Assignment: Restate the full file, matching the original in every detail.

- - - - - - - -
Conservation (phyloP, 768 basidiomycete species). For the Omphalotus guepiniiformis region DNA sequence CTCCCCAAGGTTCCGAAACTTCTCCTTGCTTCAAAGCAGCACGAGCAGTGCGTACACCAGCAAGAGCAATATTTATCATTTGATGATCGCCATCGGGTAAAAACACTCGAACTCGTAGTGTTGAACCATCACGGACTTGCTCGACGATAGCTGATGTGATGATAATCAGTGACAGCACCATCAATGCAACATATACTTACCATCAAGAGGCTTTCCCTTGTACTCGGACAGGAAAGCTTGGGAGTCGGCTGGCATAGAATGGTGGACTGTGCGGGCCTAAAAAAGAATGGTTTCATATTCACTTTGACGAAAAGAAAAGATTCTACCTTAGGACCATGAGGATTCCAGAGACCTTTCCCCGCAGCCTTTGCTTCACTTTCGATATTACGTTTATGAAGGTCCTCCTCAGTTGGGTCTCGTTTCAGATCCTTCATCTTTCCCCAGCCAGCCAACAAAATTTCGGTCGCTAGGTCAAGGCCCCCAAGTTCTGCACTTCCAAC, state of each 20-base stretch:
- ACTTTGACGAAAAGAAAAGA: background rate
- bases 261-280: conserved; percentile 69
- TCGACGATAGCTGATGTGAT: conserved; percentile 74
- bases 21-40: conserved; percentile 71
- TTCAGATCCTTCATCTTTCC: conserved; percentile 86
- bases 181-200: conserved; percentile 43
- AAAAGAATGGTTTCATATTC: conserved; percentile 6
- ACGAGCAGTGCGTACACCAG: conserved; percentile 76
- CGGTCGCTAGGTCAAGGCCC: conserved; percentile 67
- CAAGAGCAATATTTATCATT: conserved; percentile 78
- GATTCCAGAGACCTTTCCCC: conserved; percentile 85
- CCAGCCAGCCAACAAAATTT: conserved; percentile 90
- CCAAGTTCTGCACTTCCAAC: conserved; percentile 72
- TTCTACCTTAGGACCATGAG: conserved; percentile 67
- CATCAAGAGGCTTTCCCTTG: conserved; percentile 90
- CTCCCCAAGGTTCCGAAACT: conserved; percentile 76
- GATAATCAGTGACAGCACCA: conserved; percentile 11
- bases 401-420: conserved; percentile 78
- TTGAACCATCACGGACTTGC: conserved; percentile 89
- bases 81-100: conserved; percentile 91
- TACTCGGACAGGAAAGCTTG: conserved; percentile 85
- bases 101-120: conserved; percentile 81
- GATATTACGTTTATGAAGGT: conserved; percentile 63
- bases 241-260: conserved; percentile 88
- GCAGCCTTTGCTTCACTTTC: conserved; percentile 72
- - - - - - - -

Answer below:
Conservation (phyloP, 768 basidiomycete species). For the Omphalotus guepiniiformis region DNA sequence CTCCCCAAGGTTCCGAAACTTCTCCTTGCTTCAAAGCAGCACGAGCAGTGCGTACACCAGCAAGAGCAATATTTATCATTTGATGATCGCCATCGGGTAAAAACACTCGAACTCGTAGTGTTGAACCATCACGGACTTGCTCGACGATAGCTGATGTGATGATAATCAGTGACAGCACCATCAATGCAACATATACTTACCATCAAGAGGCTTTCCCTTGTACTCGGACAGGAAAGCTTGGGAGTCGGCTGGCATAGAATGGTGGACTGTGCGGGCCTAAAAAAGAATGGTTTCATATTCACTTTGACGAAAAGAAAAGATTCTACCTTAGGACCATGAGGATTCCAGAGACCTTTCCCCGCAGCCTTTGCTTCACTTTCGATATTACGTTTATGAAGGTCCTCCTCAGTTGGGTCTCGTTTCAGATCCTTCATCTTTCCCCAGCCAGCCAACAAAATTTCGGTCGCTAGGTCAAGGCCCCCAAGTTCTGCACTTCCAAC, state of each 20-base stretch:
- ACTTTGACGAAAAGAAAAGA: background rate
- bases 261-280: conserved; percentile 69
- TCGACGATAGCTGATGTGAT: conserved; percentile 74
- bases 21-40: conserved; percentile 71
- TTCAGATCCTTCATCTTTCC: conserved; percentile 86
- bases 181-200: conserved; percentile 43
- AAAAGAATGGTTTCATATTC: conserved; percentile 6
- ACGAGCAGTGCGTACACCAG: conserved; percentile 76
- CGGTCGCTAGGTCAAGGCCC: conserved; percentile 67
- CAAGAGCAATATTTATCATT: conserved; percentile 78
- GATTCCAGAGACCTTTCCCC: conserved; percentile 85
- CCAGCCAGCCAACAAAATTT: conserved; percentile 90
- CCAAGTTCTGCACTTCCAAC: conserved; percentile 72
- TTCTACCTTAGGACCATGAG: conserved; percentile 67
- CATCAAGAGGCTTTCCCTTG: conserved; percentile 90
- CTCCCCAAGGTTCCGAAACT: conserved; percentile 76
- GATAATCAGTGACAGCACCA: conserved; percentile 11
- bases 401-420: conserved; percentile 78
- TTGAACCATCACGGACTTGC: conserved; percentile 89
- bases 81-100: conserved; percentile 91
- TACTCGGACAGGAAAGCTTG: conserved; percentile 85
- bases 101-120: conserved; percentile 81
- GATATTACGTTTATGAAGGT: conserved; percentile 63
- bases 241-260: conserved; percentile 88
- GCAGCCTTTGCTTCACTTTC: conserved; percentile 72